In this new space and time I find myself fighting scarcity again. I am afraid I am too old, too loud, too much for seminary. I am afraid I will not be able to balance it all. I am afraid that I have missed the bus on the whole career change thing. And I am afraid to wait. What if God doesn’t come? What if I sit there forever? What if I get to the end of this thing and there is no bus to get on.

God has not showed up for me the exact same amount of times the Loop Bus has not come. Exactly zero. Scarcity is such a stupid liar. First of all, missing God isn’t a thing. You won’t miss God, you won’t miss the bus. There will be another boat. But even if you do show up at the corner you are supposed to be at just the second you see that bus moving on, let yourself rest in the gift of waiting. Another bus is coming. God will show up again. If God calls you to something, you will not miss out. There is always another chance. Another bus is coming. I promise.

Now, the hard part. Pray that I will be able to practice this, publicly, just standing on the corner in faith.

 

 

The Work of Mothering

I was sitting in Old Testament when I couldn’t take it anymore. Thursdays are my long days, out of the house before the girls leave for school, I come home right in time for bedtime. But I had a welcome dinner for the certificate I am considering. So, I didn’t really get to see them.

Priscilla had stayed up too late the night before and was not thrilled with the idea that she was going to have to go to school despite her complaints of a multitude of ailments. Her tummy hurt, her arms were too tired to lift above her head, her feet hurt. She was just too tired.

On paper I would have told you that natural consequences are a way we parent and this was a perfect opportunity for her to learn them. On paper I would tell you that it is important for my girls to watch their mom follow her God into the wilderness. How else are they going to learn how to do it? On paper (and multiple times on this blog, and in the class I teach, and all kinds of other places) I would tell you that my daughters need their whole mother and they have a mother that God sent to seminary. This is not an accident on anyones account.

And I believe that. I do. But it is so much easier to believe something on paper than it is to live it out in this world. It is so much easier to think something with your mind, then it is to act it out with your body. And while you would tell your daughter, your husband, whoever would listen that it is time for you to go back and you believe this is what the Lord is asking of you, that doesn’t mean you don’t sit in Old Testament and cry. It doesn’t mean you don’t let the tears run down your face while the jovial professor in the front snaps his fingers and asks everyone in the room to sing a long to a little Hebrew alphabet song he made up.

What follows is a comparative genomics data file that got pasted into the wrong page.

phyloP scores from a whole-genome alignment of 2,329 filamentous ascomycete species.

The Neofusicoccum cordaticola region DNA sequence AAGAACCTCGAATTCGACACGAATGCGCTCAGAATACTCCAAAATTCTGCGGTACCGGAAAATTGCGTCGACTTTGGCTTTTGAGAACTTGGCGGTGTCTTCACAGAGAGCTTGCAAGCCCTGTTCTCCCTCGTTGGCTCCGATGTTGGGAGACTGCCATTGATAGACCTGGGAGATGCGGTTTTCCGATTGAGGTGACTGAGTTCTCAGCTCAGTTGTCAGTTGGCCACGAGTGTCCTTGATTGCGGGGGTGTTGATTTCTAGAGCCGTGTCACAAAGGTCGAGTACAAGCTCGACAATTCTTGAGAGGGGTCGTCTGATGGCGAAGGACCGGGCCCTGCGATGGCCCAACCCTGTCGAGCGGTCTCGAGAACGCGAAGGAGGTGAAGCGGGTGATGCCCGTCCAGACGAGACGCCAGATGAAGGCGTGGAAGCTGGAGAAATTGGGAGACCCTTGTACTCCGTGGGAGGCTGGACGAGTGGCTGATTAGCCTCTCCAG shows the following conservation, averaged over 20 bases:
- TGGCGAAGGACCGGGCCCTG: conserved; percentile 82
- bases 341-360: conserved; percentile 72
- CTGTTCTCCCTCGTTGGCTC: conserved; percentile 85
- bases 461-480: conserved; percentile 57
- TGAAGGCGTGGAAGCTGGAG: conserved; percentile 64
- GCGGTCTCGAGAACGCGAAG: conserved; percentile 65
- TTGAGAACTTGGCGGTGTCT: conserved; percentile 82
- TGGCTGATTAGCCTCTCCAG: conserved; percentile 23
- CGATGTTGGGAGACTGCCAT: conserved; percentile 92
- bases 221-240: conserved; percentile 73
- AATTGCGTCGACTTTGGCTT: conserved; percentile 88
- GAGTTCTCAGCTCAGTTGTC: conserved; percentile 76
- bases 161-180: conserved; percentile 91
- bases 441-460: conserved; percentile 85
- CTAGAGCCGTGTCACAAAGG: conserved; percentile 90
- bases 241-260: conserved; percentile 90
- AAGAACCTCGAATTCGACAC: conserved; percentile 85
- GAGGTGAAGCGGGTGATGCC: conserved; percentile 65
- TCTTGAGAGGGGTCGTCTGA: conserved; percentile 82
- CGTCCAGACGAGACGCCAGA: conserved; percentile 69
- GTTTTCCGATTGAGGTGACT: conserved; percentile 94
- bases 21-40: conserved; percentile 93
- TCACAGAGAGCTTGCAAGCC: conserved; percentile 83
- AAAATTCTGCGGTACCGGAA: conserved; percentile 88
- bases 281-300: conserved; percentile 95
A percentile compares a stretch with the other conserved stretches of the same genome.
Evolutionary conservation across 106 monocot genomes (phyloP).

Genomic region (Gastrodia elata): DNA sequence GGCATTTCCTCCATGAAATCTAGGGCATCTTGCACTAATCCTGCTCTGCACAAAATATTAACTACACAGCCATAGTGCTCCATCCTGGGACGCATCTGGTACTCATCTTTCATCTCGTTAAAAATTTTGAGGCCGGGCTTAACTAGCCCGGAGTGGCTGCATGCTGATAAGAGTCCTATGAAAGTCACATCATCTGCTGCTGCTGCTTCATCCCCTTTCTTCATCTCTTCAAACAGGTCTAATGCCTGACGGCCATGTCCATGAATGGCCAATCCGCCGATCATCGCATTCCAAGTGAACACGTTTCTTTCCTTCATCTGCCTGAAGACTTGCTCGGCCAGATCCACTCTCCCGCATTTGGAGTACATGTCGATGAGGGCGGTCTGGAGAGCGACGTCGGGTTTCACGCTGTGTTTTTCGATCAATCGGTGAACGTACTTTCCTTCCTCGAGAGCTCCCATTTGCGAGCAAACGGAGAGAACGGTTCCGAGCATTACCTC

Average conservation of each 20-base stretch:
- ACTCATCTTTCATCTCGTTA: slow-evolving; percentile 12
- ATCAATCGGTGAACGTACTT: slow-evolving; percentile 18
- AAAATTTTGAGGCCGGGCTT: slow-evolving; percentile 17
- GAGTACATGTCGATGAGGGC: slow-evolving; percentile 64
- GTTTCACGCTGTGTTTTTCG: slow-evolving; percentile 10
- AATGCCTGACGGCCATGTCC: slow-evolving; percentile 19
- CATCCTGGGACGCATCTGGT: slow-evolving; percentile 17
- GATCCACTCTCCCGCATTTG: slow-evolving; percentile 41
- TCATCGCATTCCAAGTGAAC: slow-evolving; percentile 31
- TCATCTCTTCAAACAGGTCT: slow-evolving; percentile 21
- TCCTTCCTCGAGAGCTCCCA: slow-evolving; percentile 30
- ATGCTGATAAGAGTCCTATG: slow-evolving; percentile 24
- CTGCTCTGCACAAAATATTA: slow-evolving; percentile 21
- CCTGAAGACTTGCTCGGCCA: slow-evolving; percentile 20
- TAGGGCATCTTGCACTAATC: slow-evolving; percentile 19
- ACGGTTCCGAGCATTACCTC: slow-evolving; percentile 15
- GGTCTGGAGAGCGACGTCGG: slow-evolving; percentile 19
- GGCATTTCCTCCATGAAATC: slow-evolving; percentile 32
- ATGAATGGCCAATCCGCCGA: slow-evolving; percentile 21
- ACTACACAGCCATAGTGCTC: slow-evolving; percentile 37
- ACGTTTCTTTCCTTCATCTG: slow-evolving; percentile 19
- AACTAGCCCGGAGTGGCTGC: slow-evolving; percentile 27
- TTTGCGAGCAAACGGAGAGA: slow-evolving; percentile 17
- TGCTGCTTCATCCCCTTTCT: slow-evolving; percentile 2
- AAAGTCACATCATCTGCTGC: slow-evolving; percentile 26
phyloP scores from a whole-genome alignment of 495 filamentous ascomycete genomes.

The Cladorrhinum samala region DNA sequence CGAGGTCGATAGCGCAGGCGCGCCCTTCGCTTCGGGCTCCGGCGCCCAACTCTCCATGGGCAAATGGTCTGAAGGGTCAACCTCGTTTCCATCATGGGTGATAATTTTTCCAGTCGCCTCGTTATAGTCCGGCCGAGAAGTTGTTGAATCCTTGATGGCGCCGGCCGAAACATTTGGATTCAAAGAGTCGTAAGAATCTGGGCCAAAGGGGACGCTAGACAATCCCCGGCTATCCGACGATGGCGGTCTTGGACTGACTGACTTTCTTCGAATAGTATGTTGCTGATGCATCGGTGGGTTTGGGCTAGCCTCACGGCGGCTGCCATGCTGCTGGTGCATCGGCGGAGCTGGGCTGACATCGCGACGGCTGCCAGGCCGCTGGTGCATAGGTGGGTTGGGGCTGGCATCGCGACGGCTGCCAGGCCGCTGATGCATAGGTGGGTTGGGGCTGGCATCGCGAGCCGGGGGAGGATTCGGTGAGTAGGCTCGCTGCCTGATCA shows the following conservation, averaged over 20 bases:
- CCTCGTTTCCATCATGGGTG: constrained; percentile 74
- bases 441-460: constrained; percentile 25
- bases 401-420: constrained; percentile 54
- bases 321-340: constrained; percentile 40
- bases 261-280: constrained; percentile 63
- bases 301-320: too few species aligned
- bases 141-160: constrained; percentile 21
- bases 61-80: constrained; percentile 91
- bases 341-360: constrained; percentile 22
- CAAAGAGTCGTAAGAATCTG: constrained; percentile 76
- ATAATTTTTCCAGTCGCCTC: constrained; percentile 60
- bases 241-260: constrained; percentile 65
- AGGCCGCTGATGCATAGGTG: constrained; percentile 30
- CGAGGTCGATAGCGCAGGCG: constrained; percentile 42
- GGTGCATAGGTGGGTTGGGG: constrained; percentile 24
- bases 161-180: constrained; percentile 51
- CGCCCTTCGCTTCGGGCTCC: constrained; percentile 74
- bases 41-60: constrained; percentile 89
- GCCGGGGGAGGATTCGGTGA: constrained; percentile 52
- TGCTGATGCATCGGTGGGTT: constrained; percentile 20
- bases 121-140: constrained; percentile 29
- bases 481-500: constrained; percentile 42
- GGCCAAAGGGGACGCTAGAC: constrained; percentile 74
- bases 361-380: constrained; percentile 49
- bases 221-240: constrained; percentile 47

The lies about motherhood are ancient and persistent. We must sacrifice, sacrifice, sacrifice. We must always, always make sure everyone else has their needs met. We go last. We get up first. We say we didn’t much want that pie anyway.

I don’t want to be that kind of mother. I wasn’t raised by that kind of mother. I was raised by a woman who said “I think we can probably make this work.” And “If it is really this important to you, we will figure out a way.” I was raised by a woman who taught me how to do my own laundry at 12 and expected me to cook dinner once a week in High school. Not because she was super busy (she was) or because she couldn’t do it herself (she totally could) but because she wanted me to grow up as a contributing member to our house hold.

I did those things because it was my turn and my responsibility. I was expected to contribute because the weight of what belongs to you can at first feel overwhelming and too difficult, but if you learn to step beneath it you will find it is where you belong.

I don’t want to raise daughters who shirk from their work, and part of that is not constantly doing it for them. And I want to be the kind of mom who bears the weight of her responsibility well in front of my girls. On Thursday that looked like telling her I was sorry she was sad but she absolutely had to go to school. Because I had to go to school. There was work to be done. And it felt for a moment as though I wasn’t mothering well. But I came home and they were fine. Of course they were. And we managed. All of us. To do our work that day.